Scams are happening left and right. Sometimes, there might be one happening right under our nose. Due to the rapid change in technology, older people might be unaware and might be the most susceptible to phone scams. It’s important to stay informed about the phone scams targeting seniors so that their personal information is kept safe!Elderly people are at risk of being bullied into handing over their personal information. Watch out for these 3 #phonescams! #UnlimitedCareCottages Click To Tweet
Most Common Scams
Unfortunately, phone scams continue to exist. Since the caller can remain anonymous and hide their phone number, the phone calls are hard to trace. There are many types of scams that exist, but the following three tend to take advantage of senior citizens.
- Social Security Fraud
- Grandparent Scam
- Charity Telemarketers
1) Social Security Fraud: “Your social security number has been suspended”
This type of phone call uses scare tactics to asks you to react quickly to save your social security number. Callers might introduce themselves as government officials or say they’re calling on behalf of the social security department. If you stay on the line long enough, they’ll say they’re reporting illegal activity and will even threaten arrest, but the call is fraudulent.
2) Grandparent Scam: “There’s been an accident and I’m__”
Con artists play on the heartstrings of grandparents by posing as their grandchildren over the phone. This scheme might sound a couple of different ways. Usually, however, the caller states they are in some type of emergency and need their family member to process a money wire transfer for relief. Most of these phone calls are anonymous so be sure to ask the caller questions to verify their identity.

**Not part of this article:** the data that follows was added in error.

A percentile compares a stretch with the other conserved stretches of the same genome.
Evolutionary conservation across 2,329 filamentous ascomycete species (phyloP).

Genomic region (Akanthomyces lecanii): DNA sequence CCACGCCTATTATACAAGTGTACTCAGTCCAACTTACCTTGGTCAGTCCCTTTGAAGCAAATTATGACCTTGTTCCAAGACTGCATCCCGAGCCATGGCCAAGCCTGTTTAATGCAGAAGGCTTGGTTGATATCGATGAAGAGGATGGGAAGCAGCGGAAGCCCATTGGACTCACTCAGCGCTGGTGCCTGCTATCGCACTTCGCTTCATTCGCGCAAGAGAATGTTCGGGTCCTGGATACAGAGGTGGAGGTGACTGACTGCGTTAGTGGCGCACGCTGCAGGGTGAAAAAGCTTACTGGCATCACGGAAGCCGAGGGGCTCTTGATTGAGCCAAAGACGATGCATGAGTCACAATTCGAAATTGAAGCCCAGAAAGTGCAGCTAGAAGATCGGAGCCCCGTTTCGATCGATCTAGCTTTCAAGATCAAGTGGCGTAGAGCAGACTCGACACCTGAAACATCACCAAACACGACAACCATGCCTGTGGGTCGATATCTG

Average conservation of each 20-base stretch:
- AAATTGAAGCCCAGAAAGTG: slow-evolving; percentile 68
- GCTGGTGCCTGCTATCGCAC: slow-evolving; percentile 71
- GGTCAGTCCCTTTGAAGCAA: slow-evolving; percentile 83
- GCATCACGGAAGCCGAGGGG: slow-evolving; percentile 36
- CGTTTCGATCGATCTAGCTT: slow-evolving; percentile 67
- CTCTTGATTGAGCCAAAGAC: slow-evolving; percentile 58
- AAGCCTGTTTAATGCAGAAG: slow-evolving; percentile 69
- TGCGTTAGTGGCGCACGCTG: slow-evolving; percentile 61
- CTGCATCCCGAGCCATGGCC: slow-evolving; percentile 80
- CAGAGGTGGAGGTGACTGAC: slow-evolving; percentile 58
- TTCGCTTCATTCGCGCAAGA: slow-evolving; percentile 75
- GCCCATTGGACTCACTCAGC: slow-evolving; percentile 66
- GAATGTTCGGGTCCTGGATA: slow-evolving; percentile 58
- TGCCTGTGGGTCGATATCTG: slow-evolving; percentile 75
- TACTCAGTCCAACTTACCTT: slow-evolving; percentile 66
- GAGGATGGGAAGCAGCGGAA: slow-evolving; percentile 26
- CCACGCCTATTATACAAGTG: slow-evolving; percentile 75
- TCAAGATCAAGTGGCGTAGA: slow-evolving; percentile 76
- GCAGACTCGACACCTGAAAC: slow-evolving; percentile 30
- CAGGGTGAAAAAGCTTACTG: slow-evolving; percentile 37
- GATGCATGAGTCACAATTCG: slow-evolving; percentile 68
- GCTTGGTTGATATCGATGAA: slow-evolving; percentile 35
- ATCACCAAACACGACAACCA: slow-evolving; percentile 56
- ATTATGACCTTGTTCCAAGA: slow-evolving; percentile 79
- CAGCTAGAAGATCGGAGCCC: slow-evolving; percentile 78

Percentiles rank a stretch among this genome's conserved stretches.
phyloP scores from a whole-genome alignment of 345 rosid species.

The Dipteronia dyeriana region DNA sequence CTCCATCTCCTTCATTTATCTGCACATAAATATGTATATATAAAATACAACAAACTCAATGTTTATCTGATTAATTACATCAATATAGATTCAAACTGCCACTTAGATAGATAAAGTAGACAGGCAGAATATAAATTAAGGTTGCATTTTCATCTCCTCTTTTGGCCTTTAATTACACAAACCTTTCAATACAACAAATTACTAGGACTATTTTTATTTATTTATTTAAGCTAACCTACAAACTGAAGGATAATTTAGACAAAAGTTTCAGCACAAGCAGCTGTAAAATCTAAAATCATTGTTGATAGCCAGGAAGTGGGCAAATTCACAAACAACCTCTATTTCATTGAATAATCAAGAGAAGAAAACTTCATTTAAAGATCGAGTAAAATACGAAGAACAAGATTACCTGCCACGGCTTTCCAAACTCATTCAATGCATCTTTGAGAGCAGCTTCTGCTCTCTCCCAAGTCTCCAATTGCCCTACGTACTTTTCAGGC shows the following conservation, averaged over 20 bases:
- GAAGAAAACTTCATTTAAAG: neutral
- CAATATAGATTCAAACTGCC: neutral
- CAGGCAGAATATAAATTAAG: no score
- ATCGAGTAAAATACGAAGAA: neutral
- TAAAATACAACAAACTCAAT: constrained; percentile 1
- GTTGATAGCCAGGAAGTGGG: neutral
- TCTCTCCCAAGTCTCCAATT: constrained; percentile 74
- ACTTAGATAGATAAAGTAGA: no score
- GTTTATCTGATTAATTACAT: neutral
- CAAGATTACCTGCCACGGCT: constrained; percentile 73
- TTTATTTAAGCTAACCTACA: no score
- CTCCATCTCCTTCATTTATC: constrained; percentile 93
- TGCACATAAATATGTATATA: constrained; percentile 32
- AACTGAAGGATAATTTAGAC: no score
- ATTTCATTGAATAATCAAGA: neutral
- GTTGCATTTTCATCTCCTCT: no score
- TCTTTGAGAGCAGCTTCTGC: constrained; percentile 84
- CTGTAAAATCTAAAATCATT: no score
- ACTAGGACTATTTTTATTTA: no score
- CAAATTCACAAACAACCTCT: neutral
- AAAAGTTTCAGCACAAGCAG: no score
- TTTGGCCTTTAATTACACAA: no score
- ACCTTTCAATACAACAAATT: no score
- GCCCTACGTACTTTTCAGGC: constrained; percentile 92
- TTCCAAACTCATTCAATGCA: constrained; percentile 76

3) Charity Telemarketers: “I’m with the Childhood Cancer Fund…”
Unfortunately, scammers know how to exploit the kindness of older adults to benefit themselves. This type of phone call usually introduces a charity or support fund in great detail to obtain a donation. Even if the cause sounds legitimate, it’s best to not share bank account or credit card numbers over the phone. A real charity will provide a way online or in-person to receive donations.
Pro Tip: Register your phone with the Federal Trade Commission’s national do not call registry to remove your phone number from the telemarketers’ contact list.
Protect Your Loved Ones
When you answer an unknown number, it’s important to stay aware of the phone scams targeting seniors that exist. Protect the privacy of yourself and your family members by asking questions and verifying the identity of the caller. In the case of a ploy, hang up and block the phone number.
Contact us today for more information about the care and protection that we can provide for your aging loved ones.